Portraits of Wildflowers

Perspectives on Nature Photography

Posts Tagged ‘fruit

Pale umbrellawort

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Making its debut here today is Mirabilis albida, apparently known as pale umbrellawort, white four o’clock, and hairy four o’clock. I found this one on August 22nd—though six-and-a-half hours earlier than four o’clock—in the northeast quadrant of Mopac and US 183. The USDA map shows the species growing in places as far apart as Quebec and southern California.


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Did you hear the latest news about equity in mathematics? Because the word odd has negative connotations like ‘strange’ and ‘not usual,’ a group of college math students demanded that all whole numbers, whether previously considered odd or even, must now be designated even. Professors of mathematics immediately apologized to the students for the centuries of evenist domination they’d been complicit with, and they promised that no future syllabi or textbooks would perpetuate evenism.

Then an ideologically purer subset of students took issue with the first group, asking why they’d stopped at the whole numbers, which comprise only a tiny oppressive elite of all numbers. The second student group began chanting “Hey hey, ho ho, fraction-phobes have got to go.” The original student group found that chant, especially the “hey hey, ho ho” part, so profound they immediately recognized the disparate impact that their “all whole numbers are even” decree would have on fractions. They agreed that the sacred value of inclusion requires that fractions be included as whole numbers from now on. The mathematics professors promptly issued an apology for not having recognized their unconscious bias against fractions.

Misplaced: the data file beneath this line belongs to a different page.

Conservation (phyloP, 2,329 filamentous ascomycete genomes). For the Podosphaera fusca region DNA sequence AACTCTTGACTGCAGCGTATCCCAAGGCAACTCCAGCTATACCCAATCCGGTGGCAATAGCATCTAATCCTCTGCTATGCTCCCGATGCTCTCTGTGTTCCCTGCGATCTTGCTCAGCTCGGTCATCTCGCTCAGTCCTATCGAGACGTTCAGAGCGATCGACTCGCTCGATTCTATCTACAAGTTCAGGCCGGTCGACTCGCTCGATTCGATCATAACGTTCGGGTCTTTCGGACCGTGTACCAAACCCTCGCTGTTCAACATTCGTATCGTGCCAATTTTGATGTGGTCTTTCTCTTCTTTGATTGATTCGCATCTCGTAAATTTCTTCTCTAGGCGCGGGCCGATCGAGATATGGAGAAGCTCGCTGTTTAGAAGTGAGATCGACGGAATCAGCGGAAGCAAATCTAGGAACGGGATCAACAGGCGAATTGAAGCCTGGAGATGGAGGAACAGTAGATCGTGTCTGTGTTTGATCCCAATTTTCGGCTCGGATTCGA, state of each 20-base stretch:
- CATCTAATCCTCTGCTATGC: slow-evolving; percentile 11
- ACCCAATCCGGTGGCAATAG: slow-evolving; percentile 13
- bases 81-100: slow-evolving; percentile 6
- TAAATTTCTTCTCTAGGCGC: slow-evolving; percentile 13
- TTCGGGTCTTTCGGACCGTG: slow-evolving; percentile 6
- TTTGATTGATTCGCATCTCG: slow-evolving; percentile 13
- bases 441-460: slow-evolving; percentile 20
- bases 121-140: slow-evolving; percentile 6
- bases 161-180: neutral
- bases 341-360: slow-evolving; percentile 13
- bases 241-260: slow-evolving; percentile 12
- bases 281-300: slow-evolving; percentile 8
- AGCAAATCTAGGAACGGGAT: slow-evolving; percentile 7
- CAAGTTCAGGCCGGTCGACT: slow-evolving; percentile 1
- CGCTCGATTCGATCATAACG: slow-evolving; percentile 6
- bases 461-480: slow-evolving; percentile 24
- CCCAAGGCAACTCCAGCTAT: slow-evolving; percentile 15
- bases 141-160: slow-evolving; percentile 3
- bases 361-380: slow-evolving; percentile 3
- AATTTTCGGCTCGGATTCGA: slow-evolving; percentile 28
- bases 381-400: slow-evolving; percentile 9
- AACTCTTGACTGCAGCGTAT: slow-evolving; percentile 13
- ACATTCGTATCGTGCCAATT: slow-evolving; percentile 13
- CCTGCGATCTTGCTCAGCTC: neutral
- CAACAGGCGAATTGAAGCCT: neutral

It didn’t take long before a third group of math students more woke than the second group started agitating because of the harm that would still befall the irrational numbers, which can never be expressed as fractions no matter how much affirmanumerative action colleges and government agencies give them. Imagine those numbers going through life saddled with the name irrational, as if they’re not in their right mind! The second student group soon confessed their lack of inclusiveness and agreed, for the sake of belonging, that all numbers will now belong to the set of whole numbers. The mathematics professors quickly issued an abject apology for othering the numbers they hadn’t previously accepted as whole numbers.

Barely had things settled down when a fourth group of math students complained that all the previous groups were still oppressors because categorizing numbers in any way at all is racist. For the sake of equity, the fourth group insisted that the only allowable view is that all numbers are equal. From now on, no matter what number a student comes up with as an answer to a question on a math test, that answer has to be correct because all numbers are equal. Similarly, students must now be allowed to pay whatever amount they want for tuition because any number of dollars is equal to any other number of dollars. The mathematics professors immediately acceded to the new demands and issued a deep apology for the violence caused by their previous silence about all numbers actually being equal.

But then a fifth group of students pointed out that all those changes were meaningless because, let’s face it, mathematics is based on objectivity and rigor, which are tools of the cisheteronormative white supremacist patriarchy. The mathematics professors, without even waiting to hear the fifth student group’s demands for change, realized that the only proper course of action was to stop studying and teaching the horrid subject of mathematics altogether, so they shut down the mathematics department. In its place they created a new department to offer Doctorates in Diversity Training (DDT).